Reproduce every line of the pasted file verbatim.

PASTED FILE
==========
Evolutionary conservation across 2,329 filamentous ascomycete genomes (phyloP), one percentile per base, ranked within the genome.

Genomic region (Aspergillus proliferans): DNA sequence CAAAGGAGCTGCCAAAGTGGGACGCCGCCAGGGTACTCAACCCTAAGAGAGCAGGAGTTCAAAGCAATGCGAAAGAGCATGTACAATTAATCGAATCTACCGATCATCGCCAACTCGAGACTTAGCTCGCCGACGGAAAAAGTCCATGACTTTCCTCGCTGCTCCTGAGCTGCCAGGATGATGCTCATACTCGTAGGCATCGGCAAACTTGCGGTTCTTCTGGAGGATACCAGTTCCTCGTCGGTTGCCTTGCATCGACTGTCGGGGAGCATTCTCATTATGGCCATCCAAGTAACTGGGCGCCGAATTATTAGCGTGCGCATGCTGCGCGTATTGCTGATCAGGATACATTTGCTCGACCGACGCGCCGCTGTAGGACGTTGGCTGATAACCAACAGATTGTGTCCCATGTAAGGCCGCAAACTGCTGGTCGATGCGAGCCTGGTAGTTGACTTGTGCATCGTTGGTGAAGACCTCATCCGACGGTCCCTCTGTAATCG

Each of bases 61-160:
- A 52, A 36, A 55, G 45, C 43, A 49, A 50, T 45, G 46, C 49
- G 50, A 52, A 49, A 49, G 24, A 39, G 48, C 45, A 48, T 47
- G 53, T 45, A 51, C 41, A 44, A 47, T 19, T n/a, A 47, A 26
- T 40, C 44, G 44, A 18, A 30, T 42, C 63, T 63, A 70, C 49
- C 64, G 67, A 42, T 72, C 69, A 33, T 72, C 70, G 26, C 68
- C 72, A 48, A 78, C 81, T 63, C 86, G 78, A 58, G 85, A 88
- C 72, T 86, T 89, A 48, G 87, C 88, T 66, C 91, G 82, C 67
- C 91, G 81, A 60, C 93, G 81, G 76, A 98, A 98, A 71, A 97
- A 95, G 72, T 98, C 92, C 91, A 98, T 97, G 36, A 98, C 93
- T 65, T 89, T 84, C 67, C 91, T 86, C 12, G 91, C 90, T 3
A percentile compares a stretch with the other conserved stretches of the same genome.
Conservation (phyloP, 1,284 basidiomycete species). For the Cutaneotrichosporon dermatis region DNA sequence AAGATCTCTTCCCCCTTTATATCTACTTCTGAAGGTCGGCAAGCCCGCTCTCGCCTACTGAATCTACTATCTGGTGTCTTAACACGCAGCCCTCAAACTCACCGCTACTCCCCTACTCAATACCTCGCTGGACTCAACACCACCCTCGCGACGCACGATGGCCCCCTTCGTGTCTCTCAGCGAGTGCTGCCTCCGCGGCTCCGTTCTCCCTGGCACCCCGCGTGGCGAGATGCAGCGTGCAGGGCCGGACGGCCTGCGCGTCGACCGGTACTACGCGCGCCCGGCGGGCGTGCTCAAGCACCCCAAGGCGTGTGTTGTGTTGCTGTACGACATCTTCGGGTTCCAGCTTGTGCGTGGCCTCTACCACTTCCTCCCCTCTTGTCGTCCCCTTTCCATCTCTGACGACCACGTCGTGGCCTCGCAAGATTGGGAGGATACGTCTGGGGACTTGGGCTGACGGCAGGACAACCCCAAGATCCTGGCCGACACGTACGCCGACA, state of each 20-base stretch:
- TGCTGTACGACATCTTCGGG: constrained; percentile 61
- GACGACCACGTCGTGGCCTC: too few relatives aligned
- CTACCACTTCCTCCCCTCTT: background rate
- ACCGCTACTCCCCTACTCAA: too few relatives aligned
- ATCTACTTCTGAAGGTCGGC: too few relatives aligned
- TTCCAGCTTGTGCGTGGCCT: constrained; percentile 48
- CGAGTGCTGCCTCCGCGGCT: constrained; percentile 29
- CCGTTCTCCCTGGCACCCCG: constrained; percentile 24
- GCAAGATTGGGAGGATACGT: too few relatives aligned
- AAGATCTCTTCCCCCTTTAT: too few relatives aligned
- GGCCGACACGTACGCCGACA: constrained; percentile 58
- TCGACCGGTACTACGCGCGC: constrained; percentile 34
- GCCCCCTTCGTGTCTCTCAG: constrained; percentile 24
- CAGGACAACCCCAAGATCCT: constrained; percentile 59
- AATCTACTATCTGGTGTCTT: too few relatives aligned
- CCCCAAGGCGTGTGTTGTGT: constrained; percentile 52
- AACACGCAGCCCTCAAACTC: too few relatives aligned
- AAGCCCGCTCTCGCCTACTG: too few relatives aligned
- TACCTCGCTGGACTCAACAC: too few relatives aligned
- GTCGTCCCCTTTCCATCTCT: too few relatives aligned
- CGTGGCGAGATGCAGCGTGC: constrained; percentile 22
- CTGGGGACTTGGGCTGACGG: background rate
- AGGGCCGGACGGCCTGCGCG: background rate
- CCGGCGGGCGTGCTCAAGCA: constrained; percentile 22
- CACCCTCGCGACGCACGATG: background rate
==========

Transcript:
Evolutionary conservation across 2,329 filamentous ascomycete genomes (phyloP), one percentile per base, ranked within the genome.

Genomic region (Aspergillus proliferans): DNA sequence CAAAGGAGCTGCCAAAGTGGGACGCCGCCAGGGTACTCAACCCTAAGAGAGCAGGAGTTCAAAGCAATGCGAAAGAGCATGTACAATTAATCGAATCTACCGATCATCGCCAACTCGAGACTTAGCTCGCCGACGGAAAAAGTCCATGACTTTCCTCGCTGCTCCTGAGCTGCCAGGATGATGCTCATACTCGTAGGCATCGGCAAACTTGCGGTTCTTCTGGAGGATACCAGTTCCTCGTCGGTTGCCTTGCATCGACTGTCGGGGAGCATTCTCATTATGGCCATCCAAGTAACTGGGCGCCGAATTATTAGCGTGCGCATGCTGCGCGTATTGCTGATCAGGATACATTTGCTCGACCGACGCGCCGCTGTAGGACGTTGGCTGATAACCAACAGATTGTGTCCCATGTAAGGCCGCAAACTGCTGGTCGATGCGAGCCTGGTAGTTGACTTGTGCATCGTTGGTGAAGACCTCATCCGACGGTCCCTCTGTAATCG

Each of bases 61-160:
- A 52, A 36, A 55, G 45, C 43, A 49, A 50, T 45, G 46, C 49
- G 50, A 52, A 49, A 49, G 24, A 39, G 48, C 45, A 48, T 47
- G 53, T 45, A 51, C 41, A 44, A 47, T 19, T n/a, A 47, A 26
- T 40, C 44, G 44, A 18, A 30, T 42, C 63, T 63, A 70, C 49
- C 64, G 67, A 42, T 72, C 69, A 33, T 72, C 70, G 26, C 68
- C 72, A 48, A 78, C 81, T 63, C 86, G 78, A 58, G 85, A 88
- C 72, T 86, T 89, A 48, G 87, C 88, T 66, C 91, G 82, C 67
- C 91, G 81, A 60, C 93, G 81, G 76, A 98, A 98, A 71, A 97
- A 95, G 72, T 98, C 92, C 91, A 98, T 97, G 36, A 98, C 93
- T 65, T 89, T 84, C 67, C 91, T 86, C 12, G 91, C 90, T 3
A percentile compares a stretch with the other conserved stretches of the same genome.
Conservation (phyloP, 1,284 basidiomycete species). For the Cutaneotrichosporon dermatis region DNA sequence AAGATCTCTTCCCCCTTTATATCTACTTCTGAAGGTCGGCAAGCCCGCTCTCGCCTACTGAATCTACTATCTGGTGTCTTAACACGCAGCCCTCAAACTCACCGCTACTCCCCTACTCAATACCTCGCTGGACTCAACACCACCCTCGCGACGCACGATGGCCCCCTTCGTGTCTCTCAGCGAGTGCTGCCTCCGCGGCTCCGTTCTCCCTGGCACCCCGCGTGGCGAGATGCAGCGTGCAGGGCCGGACGGCCTGCGCGTCGACCGGTACTACGCGCGCCCGGCGGGCGTGCTCAAGCACCCCAAGGCGTGTGTTGTGTTGCTGTACGACATCTTCGGGTTCCAGCTTGTGCGTGGCCTCTACCACTTCCTCCCCTCTTGTCGTCCCCTTTCCATCTCTGACGACCACGTCGTGGCCTCGCAAGATTGGGAGGATACGTCTGGGGACTTGGGCTGACGGCAGGACAACCCCAAGATCCTGGCCGACACGTACGCCGACA, state of each 20-base stretch:
- TGCTGTACGACATCTTCGGG: constrained; percentile 61
- GACGACCACGTCGTGGCCTC: too few relatives aligned
- CTACCACTTCCTCCCCTCTT: background rate
- ACCGCTACTCCCCTACTCAA: too few relatives aligned
- ATCTACTTCTGAAGGTCGGC: too few relatives aligned
- TTCCAGCTTGTGCGTGGCCT: constrained; percentile 48
- CGAGTGCTGCCTCCGCGGCT: constrained; percentile 29
- CCGTTCTCCCTGGCACCCCG: constrained; percentile 24
- GCAAGATTGGGAGGATACGT: too few relatives aligned
- AAGATCTCTTCCCCCTTTAT: too few relatives aligned
- GGCCGACACGTACGCCGACA: constrained; percentile 58
- TCGACCGGTACTACGCGCGC: constrained; percentile 34
- GCCCCCTTCGTGTCTCTCAG: constrained; percentile 24
- CAGGACAACCCCAAGATCCT: constrained; percentile 59
- AATCTACTATCTGGTGTCTT: too few relatives aligned
- CCCCAAGGCGTGTGTTGTGT: constrained; percentile 52
- AACACGCAGCCCTCAAACTC: too few relatives aligned
- AAGCCCGCTCTCGCCTACTG: too few relatives aligned
- TACCTCGCTGGACTCAACAC: too few relatives aligned
- GTCGTCCCCTTTCCATCTCT: too few relatives aligned
- CGTGGCGAGATGCAGCGTGC: constrained; percentile 22
- CTGGGGACTTGGGCTGACGG: background rate
- AGGGCCGGACGGCCTGCGCG: background rate
- CCGGCGGGCGTGCTCAAGCA: constrained; percentile 22
- CACCCTCGCGACGCACGATG: background rate